Gravel, sand, and silt of probable Pleistocene age cover much of the Castile Formation, especially north and west of Black River. Most of the Mescal Wash area, south of Rattlesnake Canyon and west of Black River, is overlain by gravel that is as thick as 300 feet.

The northeastern part of T. 24 S., R. 26 E., is also covered by gravel that is at least 300 feet thick where penetrated by wells a few miles to the north. In both areas the gravel probably was deposited on an uneven erosion surface cut on the Castile Formation. Numerous gravel remnants occur at several levels between these two areas. The more conspicuous of these smaller comparatively thin deposits are shown separately on the geologic map (pl. 1), and some areas mapped as Castile Formation may be covered by low-level gravel of considerable thickness.

All the gravel deposits mapped consist of poorly sorted detritus ranging in size from silt to cobbles derived mostly from the Capitan Limestone and the carbonate facies of the Artesia Group. Quartzite pebbles probably derived from the Cretaceous rocks that presumably once covered the Guadalupe Mountains are also present in most of the gravel deposits. Most of the gravels are uncemented, but locally the upper surface has been consolidated by recent caliche. Scattered patches of gravel along Black River and below Blue Spring (sec. 33, T. 24 S., R. 26 E.) have been cemented by calcareous tufa of Recent age.

Relatively thin gravel deposits similar in composition to those on the Castile Formation cap most of the drainage divides in the Seven Rivers Embayment (fig. 1), but they were not mapped. Detritus in these deposits apparently was derived largely from the San Andres Limestone and from the Grayburg and Queen Formations in the Guadalupe Mountains.

Except for gravel of Recent age in modern arroyos in the Mescal Wash area, all the gravel deposits described above are older than those of the present erosion cycle and are tentatively assigned to the Pleistocene. Several cycles of erosion are suggested by the varying degrees of dissection and the different levels of the deposits. Horberg (1949, fig. 3) correlated the extensive gravel surface of the northeastern part of T. 24 S., R. 26 E., with the Orchard Park terrace as described by Fiedler and Nye (1933, p. 11-12) in the Roswell artesian basin about 20 miles north of the present area. The higher surfaces of the Mescal Wash were also tentatively correlated with the Orchard Park terrace by Horberg (1949, fig. 3). He correlated the dissected surface associated with the higher gravel remnants adjacent to the Reef Escarpment on both sides of White City to the older Blackdom terrace (Fiedler and Nye, 1933, p. 12), whereas he tentatively correlated most of the lower surfaces with the younger Lakewood terrace (Fiedler and Nye, 1933, p. 10-11). The dissected gravel surface of the Seven Rivers Embayment may represent the Blackdom terrace.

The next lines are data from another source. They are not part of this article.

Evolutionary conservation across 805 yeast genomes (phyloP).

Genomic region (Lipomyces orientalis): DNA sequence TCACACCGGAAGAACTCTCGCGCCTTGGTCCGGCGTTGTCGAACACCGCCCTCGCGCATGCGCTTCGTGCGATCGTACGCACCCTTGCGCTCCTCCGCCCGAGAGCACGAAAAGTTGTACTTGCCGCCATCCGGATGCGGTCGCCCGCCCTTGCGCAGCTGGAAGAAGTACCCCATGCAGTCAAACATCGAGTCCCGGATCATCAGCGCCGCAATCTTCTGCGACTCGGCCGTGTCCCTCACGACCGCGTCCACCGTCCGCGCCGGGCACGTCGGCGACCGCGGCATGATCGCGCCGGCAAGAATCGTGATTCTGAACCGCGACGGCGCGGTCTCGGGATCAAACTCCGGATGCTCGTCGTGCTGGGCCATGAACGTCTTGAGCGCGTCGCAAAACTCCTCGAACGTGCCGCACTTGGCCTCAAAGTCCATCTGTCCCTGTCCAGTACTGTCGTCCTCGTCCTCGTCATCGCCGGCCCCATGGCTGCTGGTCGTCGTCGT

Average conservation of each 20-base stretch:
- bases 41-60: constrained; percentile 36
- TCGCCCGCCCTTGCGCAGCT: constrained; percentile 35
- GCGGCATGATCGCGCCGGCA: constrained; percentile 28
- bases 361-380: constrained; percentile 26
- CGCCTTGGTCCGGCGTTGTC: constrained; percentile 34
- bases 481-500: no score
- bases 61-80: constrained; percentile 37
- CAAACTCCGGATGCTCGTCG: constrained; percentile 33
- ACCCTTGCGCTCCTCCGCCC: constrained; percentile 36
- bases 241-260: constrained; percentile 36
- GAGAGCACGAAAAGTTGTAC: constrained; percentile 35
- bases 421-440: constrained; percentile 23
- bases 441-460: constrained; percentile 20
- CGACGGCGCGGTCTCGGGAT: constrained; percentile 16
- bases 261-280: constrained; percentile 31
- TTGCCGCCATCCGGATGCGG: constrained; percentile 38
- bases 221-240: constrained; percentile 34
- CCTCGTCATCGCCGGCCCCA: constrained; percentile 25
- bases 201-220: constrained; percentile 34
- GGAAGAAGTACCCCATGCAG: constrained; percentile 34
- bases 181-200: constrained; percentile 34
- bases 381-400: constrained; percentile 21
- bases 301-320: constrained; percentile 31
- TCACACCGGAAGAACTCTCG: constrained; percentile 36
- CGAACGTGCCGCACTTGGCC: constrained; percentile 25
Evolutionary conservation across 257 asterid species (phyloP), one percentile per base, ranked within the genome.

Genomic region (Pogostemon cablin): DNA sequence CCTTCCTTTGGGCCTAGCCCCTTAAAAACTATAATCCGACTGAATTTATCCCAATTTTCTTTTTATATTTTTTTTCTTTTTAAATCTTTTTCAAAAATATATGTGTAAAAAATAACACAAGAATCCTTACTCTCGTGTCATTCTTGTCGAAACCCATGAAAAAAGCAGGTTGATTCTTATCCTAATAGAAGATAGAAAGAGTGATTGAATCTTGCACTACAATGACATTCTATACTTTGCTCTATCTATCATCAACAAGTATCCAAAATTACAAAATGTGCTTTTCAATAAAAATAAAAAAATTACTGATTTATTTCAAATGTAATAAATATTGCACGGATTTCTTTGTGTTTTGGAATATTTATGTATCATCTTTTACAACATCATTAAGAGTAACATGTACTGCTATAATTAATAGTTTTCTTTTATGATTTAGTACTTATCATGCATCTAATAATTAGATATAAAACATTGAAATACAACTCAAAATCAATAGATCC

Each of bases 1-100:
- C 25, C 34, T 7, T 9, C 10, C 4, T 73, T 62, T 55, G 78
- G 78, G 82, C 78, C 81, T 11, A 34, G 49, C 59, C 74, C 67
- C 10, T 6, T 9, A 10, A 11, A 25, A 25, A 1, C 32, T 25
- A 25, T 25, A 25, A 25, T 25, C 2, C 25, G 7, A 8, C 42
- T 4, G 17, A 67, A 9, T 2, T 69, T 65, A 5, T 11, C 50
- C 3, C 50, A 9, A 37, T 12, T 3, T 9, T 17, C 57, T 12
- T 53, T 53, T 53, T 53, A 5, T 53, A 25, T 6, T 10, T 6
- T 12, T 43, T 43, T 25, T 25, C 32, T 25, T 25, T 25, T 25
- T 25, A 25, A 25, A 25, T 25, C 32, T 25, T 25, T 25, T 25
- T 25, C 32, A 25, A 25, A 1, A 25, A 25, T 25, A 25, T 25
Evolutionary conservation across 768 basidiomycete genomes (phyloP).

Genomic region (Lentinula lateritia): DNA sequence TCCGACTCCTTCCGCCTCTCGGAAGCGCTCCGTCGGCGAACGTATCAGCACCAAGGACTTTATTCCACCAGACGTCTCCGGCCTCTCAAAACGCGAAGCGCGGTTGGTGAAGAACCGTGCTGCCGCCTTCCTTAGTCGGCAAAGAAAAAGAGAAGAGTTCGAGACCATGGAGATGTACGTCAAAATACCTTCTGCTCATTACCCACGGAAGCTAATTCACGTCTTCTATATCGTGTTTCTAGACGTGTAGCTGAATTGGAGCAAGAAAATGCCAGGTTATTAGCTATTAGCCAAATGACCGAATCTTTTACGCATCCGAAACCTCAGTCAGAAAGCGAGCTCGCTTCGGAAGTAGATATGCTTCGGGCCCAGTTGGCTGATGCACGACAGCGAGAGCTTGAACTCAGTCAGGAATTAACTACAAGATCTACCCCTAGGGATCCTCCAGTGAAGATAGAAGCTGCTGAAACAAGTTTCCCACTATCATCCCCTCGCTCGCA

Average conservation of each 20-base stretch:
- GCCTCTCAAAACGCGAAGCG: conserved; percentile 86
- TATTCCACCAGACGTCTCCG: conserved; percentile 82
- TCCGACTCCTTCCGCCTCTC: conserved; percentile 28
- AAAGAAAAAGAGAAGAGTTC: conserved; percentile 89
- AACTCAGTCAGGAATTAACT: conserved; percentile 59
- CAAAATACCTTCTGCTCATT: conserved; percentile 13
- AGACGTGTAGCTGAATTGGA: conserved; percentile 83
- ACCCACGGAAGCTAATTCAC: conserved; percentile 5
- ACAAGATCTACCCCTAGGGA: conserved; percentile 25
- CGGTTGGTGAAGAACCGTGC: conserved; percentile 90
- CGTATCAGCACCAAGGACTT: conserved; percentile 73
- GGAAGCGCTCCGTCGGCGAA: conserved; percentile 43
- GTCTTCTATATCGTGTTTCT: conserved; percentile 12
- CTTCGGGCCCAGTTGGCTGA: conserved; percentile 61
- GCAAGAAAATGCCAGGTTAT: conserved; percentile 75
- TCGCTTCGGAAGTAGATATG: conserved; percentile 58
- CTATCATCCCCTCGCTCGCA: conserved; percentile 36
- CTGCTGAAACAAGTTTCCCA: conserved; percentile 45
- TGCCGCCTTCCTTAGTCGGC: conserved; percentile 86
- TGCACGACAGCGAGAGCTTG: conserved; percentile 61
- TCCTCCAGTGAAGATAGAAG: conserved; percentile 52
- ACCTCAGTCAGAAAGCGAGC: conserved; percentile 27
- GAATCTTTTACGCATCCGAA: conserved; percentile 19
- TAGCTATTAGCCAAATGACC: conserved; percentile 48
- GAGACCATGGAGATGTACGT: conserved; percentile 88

Recent alluvial deposits border the larger drainage courses throughout the area, but the only ones mapped are those along Black River in the southeastern part of the area, and in Shattuck Valley, Dog and Upper Dog Canyons, and the Salt Flat in the western part. Elsewhere, the alluvial deposits have limited extent and are not shown on the geologic map (pl. 1).